(For a full explanation see here).
We have also analysed almost 100,000 posts, most of them -two-thirds- used the carousel container, with the feed being the second most popular method to share the post.
All the posts analysed were considered not commercial, according to the “commerciality_status” field, for which we could not find information to understand its meaning, despite the fact that some of the accounts are set up as business accounts.
Similarly, there is no information on the
should_request_ad field, with FALSE in all the posts, and it could not be verified whether this is a proxy from Instagram to assess if the posts are a commercial promotion. We can assume, however, that the “is_paid_partnership” refers to those posts for which the branded tool from Instagram has been used.
Very few of the posts analysed (4%) disclaimed that the posts were the result of a commercial relationship, with the Italian population with the highest rate of disclaimers. And less than a fifth of the users with business accounts has posts with the “is paid partnership” label turned on.
Proportion of isBusinessAccount in the 3 groups
|Business accounts that have a business contact||2||7||18|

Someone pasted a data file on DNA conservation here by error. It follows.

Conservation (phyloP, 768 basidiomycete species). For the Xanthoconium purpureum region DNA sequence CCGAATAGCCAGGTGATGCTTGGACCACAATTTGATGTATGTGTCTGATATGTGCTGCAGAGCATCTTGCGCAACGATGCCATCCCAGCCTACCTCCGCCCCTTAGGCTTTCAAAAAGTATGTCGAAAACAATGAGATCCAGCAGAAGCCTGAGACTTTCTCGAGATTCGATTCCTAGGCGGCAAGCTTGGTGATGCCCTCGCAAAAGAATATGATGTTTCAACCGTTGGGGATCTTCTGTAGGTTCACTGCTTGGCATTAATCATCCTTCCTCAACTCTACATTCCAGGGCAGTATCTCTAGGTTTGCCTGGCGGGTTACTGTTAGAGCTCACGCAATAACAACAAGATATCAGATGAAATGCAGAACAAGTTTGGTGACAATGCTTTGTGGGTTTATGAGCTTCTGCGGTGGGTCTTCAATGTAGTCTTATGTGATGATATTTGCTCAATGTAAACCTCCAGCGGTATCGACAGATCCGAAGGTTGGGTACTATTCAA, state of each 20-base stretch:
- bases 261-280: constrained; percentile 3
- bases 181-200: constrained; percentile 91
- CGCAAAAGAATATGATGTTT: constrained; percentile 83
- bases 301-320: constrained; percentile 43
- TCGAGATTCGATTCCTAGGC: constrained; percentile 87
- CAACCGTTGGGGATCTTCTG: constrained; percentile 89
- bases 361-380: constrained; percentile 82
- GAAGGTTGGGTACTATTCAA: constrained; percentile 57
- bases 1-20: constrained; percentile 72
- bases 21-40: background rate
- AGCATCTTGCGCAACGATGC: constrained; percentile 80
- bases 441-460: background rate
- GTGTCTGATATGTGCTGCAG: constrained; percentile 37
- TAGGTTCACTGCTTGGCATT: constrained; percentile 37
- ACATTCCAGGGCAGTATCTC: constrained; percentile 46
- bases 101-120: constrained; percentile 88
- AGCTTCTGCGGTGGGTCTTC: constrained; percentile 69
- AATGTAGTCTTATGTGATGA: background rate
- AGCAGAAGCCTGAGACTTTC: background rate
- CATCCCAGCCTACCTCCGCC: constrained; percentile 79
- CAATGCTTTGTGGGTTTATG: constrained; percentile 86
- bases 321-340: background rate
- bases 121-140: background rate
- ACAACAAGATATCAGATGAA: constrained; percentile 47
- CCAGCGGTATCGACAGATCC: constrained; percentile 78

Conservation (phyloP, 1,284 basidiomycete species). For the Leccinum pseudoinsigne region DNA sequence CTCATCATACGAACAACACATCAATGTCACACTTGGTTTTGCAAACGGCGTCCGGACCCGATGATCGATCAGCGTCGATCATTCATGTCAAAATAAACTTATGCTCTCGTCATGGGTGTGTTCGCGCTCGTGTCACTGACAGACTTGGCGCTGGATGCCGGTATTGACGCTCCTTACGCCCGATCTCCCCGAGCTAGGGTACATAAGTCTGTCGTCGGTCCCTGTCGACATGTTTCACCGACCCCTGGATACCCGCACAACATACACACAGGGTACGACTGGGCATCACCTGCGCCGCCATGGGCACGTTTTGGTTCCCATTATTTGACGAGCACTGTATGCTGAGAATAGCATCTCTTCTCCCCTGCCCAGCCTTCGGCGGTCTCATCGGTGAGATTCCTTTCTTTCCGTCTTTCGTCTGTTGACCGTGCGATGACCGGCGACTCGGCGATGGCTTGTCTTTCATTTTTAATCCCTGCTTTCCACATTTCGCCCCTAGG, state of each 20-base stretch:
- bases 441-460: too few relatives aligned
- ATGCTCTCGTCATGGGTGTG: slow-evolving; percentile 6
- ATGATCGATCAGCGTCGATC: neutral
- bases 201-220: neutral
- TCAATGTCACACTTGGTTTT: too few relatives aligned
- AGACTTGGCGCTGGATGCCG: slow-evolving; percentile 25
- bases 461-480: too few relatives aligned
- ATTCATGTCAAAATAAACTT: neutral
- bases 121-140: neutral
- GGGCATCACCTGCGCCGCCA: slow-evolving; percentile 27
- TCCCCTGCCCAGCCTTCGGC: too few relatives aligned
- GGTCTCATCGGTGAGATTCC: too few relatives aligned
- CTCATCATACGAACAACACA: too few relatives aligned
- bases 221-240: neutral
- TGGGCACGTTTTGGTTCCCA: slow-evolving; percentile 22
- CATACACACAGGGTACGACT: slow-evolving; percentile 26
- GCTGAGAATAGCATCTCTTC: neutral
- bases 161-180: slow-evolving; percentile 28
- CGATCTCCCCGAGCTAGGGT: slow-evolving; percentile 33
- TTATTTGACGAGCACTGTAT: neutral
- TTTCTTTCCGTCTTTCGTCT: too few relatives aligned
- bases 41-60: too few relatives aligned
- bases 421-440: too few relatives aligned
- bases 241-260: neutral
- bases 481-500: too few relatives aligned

|Posts of non business account having is_paid_partnership=True||2395||777||53|
|Accounts with is_business_account=False but with more than 50% of the posts with is_paid_partnership=True||6||0||0(*)|
|Accounts with is_business_account=False but with more than 10% of the posts with is_paid_partnership=True||23||12||0(*)|
|Most frequent categoryName||Digital creator 60|
Personal blog 25
Personal blog 42
Digital creator 23
|Personal blog 24|
|Most frequent businessCategoryName||Creators & Celebrities 24||Creators & Celebrities 32||Creators & Celebrities 23|
|categoryName & isBusinessAccount=True||Personal blog|
Personal blog 6
(*) Note: The proportion of is_paid_partnership is just 0.5%
|Number of accounts with posts_count in the upper quartile||37||38||38|
|most common categories||Digital creator 16 |
Public figure 4
|Personal blog 13 |
|Personal blog 3 |
|accounts with is_paid_partnership=True||88||66||16|